I tried to discuss about “perimeter authentication” in one extra part of IT-Security’s blogs, because this authentication’s process is an essential approach in a heterogonous world of systems, applications and technologies that they need to trust and communicate to each other.  Generally, we discussed about perimeter authentication, if a remote user requires an asserted identity and some form of proof material to an authentication server that performs the verification and then passes an artifact, or token, to the application server domain.[1]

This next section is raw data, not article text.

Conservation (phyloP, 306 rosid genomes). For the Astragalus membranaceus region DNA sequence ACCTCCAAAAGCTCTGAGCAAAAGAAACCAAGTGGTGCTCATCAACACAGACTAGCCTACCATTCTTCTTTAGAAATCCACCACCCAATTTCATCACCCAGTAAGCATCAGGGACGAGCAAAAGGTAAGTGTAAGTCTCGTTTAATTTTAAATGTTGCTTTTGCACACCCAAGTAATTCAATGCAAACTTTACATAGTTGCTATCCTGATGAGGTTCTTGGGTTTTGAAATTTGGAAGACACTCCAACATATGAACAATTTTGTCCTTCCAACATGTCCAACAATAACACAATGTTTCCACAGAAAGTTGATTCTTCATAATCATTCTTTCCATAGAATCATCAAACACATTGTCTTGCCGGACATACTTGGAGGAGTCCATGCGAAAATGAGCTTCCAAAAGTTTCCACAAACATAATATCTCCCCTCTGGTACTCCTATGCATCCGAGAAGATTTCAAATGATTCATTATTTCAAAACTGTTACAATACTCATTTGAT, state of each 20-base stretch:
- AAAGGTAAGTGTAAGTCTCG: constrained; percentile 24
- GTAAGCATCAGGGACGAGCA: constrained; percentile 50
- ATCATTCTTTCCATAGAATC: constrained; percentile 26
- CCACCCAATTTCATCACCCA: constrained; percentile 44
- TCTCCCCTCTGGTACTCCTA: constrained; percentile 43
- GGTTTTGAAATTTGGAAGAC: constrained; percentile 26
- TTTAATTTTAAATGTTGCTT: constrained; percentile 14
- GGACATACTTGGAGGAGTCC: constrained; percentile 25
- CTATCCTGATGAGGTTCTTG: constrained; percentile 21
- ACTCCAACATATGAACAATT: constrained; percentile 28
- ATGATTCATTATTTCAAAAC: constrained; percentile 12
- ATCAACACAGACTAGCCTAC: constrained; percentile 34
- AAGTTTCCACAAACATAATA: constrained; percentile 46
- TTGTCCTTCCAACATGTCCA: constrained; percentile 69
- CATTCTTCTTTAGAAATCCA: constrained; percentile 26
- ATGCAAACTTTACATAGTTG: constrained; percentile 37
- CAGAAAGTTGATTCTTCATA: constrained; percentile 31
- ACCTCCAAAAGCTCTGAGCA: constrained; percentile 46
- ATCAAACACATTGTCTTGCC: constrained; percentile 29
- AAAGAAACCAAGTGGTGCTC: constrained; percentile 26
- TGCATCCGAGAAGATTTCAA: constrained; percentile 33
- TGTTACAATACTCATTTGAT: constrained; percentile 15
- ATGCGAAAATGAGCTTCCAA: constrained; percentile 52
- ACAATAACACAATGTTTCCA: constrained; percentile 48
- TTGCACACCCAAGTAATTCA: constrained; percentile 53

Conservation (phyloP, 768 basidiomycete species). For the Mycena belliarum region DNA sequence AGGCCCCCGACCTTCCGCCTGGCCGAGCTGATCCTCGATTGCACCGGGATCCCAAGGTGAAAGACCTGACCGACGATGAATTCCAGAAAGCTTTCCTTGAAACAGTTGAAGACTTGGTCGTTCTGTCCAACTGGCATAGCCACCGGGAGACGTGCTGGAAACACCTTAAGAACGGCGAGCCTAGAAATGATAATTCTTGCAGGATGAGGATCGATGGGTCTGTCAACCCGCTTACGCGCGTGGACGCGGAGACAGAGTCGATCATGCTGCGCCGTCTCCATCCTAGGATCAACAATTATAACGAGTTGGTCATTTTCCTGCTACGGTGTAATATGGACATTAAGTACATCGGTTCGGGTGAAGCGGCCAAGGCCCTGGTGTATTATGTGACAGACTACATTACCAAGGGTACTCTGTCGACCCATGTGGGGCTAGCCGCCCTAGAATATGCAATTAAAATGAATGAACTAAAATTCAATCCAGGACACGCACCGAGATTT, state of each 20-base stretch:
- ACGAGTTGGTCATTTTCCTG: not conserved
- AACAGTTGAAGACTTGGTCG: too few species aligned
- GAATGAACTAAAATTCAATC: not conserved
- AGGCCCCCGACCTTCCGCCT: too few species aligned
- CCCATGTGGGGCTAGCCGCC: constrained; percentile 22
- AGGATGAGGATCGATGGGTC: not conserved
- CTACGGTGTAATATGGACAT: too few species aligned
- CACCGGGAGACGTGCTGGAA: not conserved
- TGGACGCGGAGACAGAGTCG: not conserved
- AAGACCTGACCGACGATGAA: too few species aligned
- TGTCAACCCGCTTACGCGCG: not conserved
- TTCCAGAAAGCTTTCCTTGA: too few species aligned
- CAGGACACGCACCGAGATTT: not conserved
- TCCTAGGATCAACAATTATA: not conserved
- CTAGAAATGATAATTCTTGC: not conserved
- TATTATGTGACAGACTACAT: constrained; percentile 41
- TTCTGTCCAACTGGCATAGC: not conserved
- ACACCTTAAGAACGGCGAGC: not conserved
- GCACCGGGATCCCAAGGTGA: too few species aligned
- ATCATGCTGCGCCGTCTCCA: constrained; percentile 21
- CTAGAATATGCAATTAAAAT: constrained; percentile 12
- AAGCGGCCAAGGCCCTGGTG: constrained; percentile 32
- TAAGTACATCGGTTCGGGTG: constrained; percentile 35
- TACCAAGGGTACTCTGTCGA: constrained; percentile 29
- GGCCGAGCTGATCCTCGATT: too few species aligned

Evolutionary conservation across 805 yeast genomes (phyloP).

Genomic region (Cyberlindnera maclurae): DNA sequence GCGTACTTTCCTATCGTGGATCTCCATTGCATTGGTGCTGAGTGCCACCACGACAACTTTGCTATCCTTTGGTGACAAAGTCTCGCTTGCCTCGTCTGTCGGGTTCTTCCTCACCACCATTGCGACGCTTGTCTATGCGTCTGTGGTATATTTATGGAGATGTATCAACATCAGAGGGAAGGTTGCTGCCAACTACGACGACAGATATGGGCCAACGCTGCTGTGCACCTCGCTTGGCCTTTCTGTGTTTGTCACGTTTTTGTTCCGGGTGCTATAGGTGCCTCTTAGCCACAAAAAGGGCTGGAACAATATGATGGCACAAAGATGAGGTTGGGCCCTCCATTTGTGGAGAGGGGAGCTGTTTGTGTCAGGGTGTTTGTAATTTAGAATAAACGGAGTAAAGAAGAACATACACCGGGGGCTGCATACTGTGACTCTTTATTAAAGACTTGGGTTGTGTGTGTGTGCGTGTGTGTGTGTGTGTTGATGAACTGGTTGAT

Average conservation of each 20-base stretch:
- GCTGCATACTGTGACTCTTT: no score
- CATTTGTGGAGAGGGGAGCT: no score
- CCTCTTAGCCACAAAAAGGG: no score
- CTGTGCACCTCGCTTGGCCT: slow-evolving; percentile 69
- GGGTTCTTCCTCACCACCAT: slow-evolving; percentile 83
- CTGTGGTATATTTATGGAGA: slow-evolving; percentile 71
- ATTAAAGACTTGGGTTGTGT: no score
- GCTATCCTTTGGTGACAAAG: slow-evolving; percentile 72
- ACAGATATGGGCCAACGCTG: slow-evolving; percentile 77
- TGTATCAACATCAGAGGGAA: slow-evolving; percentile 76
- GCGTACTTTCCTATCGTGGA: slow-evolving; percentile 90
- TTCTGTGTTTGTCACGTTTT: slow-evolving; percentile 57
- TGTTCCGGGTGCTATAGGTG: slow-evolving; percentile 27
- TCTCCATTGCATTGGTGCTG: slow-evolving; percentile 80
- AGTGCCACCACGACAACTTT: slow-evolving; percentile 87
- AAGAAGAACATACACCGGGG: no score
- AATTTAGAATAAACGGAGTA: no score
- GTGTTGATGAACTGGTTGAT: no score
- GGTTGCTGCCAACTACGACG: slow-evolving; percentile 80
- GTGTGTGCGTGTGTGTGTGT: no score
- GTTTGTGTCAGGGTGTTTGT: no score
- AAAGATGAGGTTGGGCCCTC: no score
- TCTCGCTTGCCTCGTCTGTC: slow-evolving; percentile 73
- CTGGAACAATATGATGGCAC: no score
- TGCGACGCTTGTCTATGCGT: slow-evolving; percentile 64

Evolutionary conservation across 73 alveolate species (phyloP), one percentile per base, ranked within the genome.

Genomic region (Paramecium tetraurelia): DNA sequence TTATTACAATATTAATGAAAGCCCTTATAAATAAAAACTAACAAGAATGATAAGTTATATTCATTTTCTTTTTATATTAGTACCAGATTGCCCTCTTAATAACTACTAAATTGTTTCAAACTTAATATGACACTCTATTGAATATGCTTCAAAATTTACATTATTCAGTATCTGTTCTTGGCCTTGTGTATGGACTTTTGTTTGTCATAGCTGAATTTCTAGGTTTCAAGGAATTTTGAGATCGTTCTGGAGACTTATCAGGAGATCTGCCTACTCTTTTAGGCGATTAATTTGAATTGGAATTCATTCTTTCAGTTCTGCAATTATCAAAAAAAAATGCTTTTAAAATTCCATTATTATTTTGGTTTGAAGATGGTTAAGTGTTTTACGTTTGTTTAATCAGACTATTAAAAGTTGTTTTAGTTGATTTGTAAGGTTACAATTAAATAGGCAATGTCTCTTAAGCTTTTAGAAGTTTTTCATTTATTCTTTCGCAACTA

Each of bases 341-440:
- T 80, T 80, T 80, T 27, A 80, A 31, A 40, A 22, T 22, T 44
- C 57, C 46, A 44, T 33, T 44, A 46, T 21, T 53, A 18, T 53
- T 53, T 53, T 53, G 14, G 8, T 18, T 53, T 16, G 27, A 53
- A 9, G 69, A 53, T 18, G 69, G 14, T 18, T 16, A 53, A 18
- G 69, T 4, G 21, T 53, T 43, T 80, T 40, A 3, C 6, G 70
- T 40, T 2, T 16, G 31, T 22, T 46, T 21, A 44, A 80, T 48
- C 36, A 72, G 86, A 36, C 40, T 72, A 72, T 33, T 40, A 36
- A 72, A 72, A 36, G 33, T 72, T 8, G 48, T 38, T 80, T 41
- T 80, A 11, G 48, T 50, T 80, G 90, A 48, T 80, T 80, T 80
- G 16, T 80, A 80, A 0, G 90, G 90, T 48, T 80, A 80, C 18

If we want to identify a remote user outside of the WebLogic server domain, as an authentication server, then we need to another approach for authenticating’s process instead basic authentication with username and password[2]. This authentication’s process is called perimeter authentication. It establishes trust via a passphrase, e.g. tokens. Tokens will be generated as part of the authentication process of users or system processes and could have many different types and / or vendors, e.g. Kerberos and Security Assertion Markup Language (SAML). WebLogic Server is able to use the token(s) so that users are not requested to sign on more than once.

This form of authentication operates with authentication agent. It performs an authentication process that outcomes in a token. It contains the authentication information of user and guarantees for the user’s identity. The Figure1 Perimeter Authentication[3] presents the sequence of events in authenticating process: